Punter Mike Sadler, who holds for placekicks, was happy to see Conroy end his career with a game-winning field goal.
"It's a storybook ending for Dan," Sadler said. "He's been through so much and has taken a lot of criticism. I thought he had a pretty good year, too. But obviously, when games are so close, mistakes get magnified. For him to go out like that is amazing.
"I'm real happy for him and his family."
Conroy also kicked the game-winning 28-yard field goal in the third overtime to beat Georgia in last season's Outback Bowl.
Hammock only switched from linebacker to fullback for the bowl, so his timely catch of Bell's lob was fortuitous, to say least, even though he thought about calling for a fair catch because it was so high.
"I had a touchdown in mind, but I should have known better because during the week the passes from Le'Veon kept getting worse and worse and higher and higher," Hammock said. "Then, come game time it was almost a punt. I saw it come out, but then it sort of floated to my outside shoulder on me a little bit so I had to come back and get it.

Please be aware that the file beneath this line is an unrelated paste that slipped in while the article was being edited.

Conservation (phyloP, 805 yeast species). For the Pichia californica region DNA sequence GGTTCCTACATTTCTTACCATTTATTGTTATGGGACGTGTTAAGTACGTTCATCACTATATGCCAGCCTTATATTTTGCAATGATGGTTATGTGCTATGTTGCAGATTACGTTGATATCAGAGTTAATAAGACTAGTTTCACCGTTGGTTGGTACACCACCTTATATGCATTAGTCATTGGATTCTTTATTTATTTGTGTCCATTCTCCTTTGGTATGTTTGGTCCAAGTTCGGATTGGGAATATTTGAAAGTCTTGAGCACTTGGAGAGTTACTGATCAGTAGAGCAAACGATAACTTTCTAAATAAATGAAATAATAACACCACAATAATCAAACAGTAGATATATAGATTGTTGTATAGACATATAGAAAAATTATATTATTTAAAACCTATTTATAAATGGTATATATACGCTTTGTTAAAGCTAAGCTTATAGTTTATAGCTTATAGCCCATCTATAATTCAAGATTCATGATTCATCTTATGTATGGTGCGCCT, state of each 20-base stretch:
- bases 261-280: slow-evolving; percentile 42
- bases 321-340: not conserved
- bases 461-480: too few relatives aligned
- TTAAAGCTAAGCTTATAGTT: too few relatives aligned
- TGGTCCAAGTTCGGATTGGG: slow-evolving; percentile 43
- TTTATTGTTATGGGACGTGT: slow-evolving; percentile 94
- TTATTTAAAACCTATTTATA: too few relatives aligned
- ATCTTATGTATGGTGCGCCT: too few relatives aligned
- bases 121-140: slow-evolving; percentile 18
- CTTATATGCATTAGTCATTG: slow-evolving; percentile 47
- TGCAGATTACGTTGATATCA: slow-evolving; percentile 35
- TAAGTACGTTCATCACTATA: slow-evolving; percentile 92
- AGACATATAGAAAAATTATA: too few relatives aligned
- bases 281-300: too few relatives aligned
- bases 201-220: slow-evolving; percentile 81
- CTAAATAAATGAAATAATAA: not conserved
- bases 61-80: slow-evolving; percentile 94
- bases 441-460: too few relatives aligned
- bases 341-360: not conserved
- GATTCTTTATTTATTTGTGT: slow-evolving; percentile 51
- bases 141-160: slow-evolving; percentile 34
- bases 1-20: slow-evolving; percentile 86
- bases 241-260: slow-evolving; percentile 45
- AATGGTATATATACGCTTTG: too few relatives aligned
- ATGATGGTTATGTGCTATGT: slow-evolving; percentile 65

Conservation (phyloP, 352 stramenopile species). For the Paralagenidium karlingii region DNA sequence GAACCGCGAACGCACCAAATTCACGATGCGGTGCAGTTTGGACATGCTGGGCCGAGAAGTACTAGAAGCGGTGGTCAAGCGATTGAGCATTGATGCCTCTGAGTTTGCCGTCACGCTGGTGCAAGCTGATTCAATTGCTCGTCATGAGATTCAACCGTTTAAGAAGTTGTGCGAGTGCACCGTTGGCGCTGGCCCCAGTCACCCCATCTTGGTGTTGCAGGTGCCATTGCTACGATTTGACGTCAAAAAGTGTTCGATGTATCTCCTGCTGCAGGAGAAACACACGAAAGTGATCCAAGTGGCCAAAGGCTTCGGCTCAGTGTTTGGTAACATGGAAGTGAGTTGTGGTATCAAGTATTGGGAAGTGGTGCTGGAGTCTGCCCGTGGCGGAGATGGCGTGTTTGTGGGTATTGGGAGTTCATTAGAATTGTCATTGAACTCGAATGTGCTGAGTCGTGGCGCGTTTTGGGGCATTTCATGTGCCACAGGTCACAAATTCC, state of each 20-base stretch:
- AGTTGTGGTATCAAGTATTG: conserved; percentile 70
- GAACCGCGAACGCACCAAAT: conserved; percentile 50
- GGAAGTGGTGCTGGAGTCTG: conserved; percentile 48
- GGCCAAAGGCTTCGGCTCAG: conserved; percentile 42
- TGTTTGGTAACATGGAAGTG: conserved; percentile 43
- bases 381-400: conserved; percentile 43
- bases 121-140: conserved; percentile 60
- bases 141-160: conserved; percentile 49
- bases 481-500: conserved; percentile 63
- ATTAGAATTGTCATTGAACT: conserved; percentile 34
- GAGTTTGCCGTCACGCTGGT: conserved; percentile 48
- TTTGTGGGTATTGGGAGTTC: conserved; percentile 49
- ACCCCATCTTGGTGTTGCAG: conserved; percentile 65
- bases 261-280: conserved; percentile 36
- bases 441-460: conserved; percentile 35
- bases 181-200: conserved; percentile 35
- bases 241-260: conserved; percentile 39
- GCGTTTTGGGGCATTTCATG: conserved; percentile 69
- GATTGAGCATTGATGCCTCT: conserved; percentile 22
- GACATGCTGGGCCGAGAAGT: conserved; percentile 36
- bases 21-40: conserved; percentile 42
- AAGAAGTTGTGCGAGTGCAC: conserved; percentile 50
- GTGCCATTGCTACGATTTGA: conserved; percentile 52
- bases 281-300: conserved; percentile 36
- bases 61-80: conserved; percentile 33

"But, it wasn't too bad. It was a great play-call at that point and gave us momentum."
Jim Adams, the long-time voice of MSU Athletics, died Saturday at the age of 82 after battling respiratory illness.
Adams began working for the Michigan State radio station as a student in 1948. After joining the military and serving in the Korean War, Adams worked at stations in Kalamazoo and Waterloo, Iowa, before returning to WKAR in 1961 where he worked for 32 years until his retirement in 1993.
Adams was the play-by-play announcer of more than 1,500 Spartan athletic broadcasts and was well-known for his work on the tape-delayed replay of MSU football games on WKAR television shown several hours after the game.
Adams and long-time friend Earle Robinson were the founding hosts of WKAR's sports-talk radio program called "The Jim and Earle Show." Adams received a Special Award from the Michigan Journalism Hall of Fame in 1998.